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Ipod’s impact on society

October 23, 2011

To celebrate iPod’s birthday today- here’s an Influx piece from 2004.

Much has been written about iPod’s success as a brand and the brilliance of its marketing and design. Some observers have just named iPod brand of the year for 2004.

In today’s iPod world, music seems to be playing an ever increasing role in everyone’s lives. People who in the past might have thought themselves too old for Walkmen, are now only too happy to don an iPod, and on many a child’s Christmas list, could be seen an iPod Mini.

As the wireless phone has played an important role in changing ritual and elements of behavior, what will the iPod and its ilk do for society and business?

Is it becoming a “spa in our pocket”- helping to relieve the stresses of the day?

How might this impact the analgesic, alcoholic beverage and spa businesses?

Is it making us more isolated, like the wireless phone, pushing us away from contact with strangers?

Guardian newspaper on the iPod and the loss of public social space

Does this mean opportunities to socialize will become even more important?

Are we becoming music connoisseurs, seeking knowledge about all flavors and styles?

Do we want more music education and knowledge and who can help us?

What other personal totems could be created that express who we are?

Sometime ago Philips worked on the concept of memory containers- what might these be now and what would they contain?

Listening to the iPod clearly takes us to another place, it allows us to drift into something of a meditative state. This is interesting because its this area where we show our private selves, rather than our public face. Watch people as they listen to their iPods walking down a busy street or on a plane. They don’t seem to be quite with us.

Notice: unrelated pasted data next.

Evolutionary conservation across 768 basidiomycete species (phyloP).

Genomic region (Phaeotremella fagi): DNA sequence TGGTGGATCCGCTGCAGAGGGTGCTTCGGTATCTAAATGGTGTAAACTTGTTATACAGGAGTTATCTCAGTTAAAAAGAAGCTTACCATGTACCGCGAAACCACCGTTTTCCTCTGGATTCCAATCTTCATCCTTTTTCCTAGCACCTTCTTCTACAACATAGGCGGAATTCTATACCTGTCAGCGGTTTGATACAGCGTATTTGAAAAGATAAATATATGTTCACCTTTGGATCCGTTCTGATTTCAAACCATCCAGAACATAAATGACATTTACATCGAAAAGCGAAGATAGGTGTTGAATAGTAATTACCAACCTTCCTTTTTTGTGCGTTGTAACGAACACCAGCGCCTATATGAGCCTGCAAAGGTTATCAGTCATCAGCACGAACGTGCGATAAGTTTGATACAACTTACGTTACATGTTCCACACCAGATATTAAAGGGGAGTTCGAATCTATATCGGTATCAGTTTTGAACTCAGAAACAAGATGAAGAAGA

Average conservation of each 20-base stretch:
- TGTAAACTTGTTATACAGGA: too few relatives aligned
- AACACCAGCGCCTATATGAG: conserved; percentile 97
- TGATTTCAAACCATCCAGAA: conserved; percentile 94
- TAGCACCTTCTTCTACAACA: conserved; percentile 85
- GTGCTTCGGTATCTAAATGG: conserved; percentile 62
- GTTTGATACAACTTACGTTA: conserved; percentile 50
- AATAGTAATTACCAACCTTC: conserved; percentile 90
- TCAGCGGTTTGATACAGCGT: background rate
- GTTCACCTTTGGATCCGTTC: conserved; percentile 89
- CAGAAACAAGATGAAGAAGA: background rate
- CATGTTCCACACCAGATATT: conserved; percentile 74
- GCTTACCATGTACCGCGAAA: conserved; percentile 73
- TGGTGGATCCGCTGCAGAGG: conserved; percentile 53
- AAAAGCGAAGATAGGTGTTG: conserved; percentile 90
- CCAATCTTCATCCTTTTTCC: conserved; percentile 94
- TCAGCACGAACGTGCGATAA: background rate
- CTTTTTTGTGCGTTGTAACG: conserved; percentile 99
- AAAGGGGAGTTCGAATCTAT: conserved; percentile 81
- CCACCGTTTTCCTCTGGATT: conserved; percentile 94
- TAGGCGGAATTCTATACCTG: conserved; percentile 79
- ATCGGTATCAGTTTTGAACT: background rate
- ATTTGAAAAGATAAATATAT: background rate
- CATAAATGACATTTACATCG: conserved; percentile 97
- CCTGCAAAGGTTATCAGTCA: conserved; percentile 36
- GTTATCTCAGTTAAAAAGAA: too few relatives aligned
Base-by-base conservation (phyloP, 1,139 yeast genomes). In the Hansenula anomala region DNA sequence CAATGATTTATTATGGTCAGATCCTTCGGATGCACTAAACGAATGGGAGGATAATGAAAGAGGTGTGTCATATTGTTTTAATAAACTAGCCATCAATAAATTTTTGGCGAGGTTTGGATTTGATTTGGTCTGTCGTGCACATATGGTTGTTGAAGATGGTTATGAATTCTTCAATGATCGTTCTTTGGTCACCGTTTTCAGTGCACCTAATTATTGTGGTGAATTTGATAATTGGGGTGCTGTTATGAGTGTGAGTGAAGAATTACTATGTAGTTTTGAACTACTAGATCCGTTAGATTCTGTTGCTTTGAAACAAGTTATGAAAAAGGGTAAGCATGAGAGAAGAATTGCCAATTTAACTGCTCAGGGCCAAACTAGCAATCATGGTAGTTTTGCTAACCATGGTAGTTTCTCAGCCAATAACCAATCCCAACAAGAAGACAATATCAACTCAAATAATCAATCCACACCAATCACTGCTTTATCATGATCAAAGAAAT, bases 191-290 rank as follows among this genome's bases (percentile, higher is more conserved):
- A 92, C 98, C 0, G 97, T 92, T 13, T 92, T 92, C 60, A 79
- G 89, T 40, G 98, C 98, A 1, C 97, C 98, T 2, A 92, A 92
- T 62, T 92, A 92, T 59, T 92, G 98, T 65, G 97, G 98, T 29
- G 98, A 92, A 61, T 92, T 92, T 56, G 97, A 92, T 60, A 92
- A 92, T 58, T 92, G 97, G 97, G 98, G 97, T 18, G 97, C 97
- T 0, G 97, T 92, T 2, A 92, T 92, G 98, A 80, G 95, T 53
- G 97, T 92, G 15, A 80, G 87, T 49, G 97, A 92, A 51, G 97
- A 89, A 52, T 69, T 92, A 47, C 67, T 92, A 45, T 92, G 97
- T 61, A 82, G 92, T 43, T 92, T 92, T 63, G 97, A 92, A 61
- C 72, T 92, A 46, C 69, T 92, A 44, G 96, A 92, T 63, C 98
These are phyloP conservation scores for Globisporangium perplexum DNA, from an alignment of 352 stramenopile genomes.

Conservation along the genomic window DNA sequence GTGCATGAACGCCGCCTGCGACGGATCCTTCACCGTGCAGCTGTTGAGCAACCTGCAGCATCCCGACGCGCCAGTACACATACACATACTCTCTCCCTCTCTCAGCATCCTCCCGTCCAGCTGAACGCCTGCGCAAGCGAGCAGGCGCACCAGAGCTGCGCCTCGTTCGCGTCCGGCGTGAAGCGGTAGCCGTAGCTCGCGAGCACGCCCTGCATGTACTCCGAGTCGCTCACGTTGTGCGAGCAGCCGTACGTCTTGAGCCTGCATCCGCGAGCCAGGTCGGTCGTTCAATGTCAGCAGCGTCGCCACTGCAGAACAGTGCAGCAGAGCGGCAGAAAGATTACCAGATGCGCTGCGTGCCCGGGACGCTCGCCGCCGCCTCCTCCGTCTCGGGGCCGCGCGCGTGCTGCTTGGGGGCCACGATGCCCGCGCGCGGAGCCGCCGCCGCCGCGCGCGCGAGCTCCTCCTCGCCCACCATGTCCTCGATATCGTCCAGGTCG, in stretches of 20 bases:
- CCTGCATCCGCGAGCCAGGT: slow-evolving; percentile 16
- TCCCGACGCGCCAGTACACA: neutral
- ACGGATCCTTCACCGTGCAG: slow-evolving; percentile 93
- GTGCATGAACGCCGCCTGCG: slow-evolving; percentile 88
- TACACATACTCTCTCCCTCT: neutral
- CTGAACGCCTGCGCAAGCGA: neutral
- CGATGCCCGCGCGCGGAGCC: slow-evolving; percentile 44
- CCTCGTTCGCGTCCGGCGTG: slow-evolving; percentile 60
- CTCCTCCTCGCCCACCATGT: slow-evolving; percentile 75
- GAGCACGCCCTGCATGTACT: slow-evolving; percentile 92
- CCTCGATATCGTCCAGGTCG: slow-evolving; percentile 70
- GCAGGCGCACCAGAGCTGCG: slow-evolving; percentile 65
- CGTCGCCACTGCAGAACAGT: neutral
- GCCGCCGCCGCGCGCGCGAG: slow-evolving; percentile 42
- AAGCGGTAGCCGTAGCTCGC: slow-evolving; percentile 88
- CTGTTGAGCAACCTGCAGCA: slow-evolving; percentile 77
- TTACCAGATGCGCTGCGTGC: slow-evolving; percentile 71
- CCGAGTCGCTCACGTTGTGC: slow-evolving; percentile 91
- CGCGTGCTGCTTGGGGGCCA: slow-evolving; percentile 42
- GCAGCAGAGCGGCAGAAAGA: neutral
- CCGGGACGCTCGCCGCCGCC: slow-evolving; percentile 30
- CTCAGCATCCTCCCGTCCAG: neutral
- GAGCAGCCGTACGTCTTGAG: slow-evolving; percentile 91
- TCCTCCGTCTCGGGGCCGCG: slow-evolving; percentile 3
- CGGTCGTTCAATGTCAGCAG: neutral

Photographer Bettina von Zwehl has spent some time exploring and photographing this phenomenon. Not with iPod users, but students at the Royal College of Music in London. The students were played music and after 10 or so minutes, von Zwehl, surprised the women by photographing them listening to music while in different musically induced meditative states. The photographs are fascinating because they show people on the boundary between their public and private space.

iPod has now become firmly ingrained in our culture, its become an icon and we can only wait to see what its real impact on society will be and the ripple effects this might have in the business world.

For more on the sociology of iPod, consult Professor Bull at the UK’s University of Sussex, who is emerging as the academic authority on the subject. He was interviewed by Wired Magazine early in 2004.

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